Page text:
U.S. Pat. Nos. 4,109,332 and 6,235,391 propose a solution to this “bunching” problem by using foam cut into polygram-shaped rods or bent foam strands that preferably have a length and width proportionally greater than the rod thickness. Other art suggesting filling materials with shape specificity include U.S. Pat. Nos. 4,754,511, and 5,608,936 (spheres); U.S. Pat. Nos. 3,608,961, 3,999,801 (pebbles/beads).
- SUMMARY OF THE INVENTION
To date, the prior art has not shown polyurethane foam, whether flocked, shaped, or in block form, to be an optimal material for stuffing envelopes that are intended to be reduced to travel sized articles through compaction, i.e., the rolling or folding of the filled envelope. Further, the art reveals no integrated means for either (1) storing a foam filled item once reduced in size; and/or (2) helping to attain or maintain the article's reduced volume state once compacted.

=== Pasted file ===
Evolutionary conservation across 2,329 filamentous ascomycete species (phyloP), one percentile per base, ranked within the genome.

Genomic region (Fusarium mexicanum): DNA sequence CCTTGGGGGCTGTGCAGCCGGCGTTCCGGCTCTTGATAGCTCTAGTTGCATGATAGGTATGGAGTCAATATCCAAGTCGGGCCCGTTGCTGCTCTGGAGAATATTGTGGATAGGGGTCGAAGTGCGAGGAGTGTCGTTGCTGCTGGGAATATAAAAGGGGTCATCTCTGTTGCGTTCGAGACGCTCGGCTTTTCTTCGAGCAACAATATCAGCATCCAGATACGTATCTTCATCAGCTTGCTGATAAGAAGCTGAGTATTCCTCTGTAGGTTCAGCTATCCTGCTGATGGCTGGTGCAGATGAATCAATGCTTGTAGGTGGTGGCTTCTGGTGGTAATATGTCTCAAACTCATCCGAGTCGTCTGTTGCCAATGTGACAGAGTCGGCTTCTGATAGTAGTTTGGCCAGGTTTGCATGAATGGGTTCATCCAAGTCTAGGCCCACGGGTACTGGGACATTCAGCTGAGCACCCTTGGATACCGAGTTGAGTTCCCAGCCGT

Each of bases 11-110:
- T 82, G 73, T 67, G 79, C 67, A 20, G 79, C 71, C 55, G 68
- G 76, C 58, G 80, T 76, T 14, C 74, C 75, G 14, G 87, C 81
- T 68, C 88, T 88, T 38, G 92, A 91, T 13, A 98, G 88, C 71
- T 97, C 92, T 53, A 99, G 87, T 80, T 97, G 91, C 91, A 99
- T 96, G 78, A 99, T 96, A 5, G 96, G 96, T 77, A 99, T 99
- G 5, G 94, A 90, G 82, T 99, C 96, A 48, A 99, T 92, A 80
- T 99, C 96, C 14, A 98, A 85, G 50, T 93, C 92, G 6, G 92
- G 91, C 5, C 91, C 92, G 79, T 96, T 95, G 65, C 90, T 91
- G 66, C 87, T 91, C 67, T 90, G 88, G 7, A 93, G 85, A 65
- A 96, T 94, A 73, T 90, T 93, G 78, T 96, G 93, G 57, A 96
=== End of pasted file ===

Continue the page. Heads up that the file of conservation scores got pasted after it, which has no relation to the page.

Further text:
The invention comprises an envelope filled with polygram-shaped prismatic bodies of precision formed resilient material, such as expanded foam, wherein the bodies, in cross section, have a plurality of radially extending arms. As used herein, the term “polygram” is intended to describe not only geometric forms with linear segments as is the conventional usage of this term, but also geometric forms with curved segments replacing some or all of the linear segments and that otherwise meet the described embodiment features. Moreover, this term applies to both regular forms as well as irregular forms, with the former being used in preferred embodiments. The term “prismatic” is intended to describe not only geometric prisms having parallel end surfaces, but also those wherein the ends are not parallel. As used herein, the term “arm” references an element of a polygram, as that term is described above, that has a vertex and/or a radius at a crest (crest vertex or crest radius), a first vertex and/or radius at a first adjacent root (first root vertex or root radius) and a second vertex and/or radius at a second adjacent root (second root vertex or root radius). Thus, a polygram-shaped prismatic body comprises any two-dimensional closed curve having a plurality of radially extending arms (as generally determined by the centroid location of the closed curve presuming uniform density) and having depth, i.e., a value for the “Z” axis.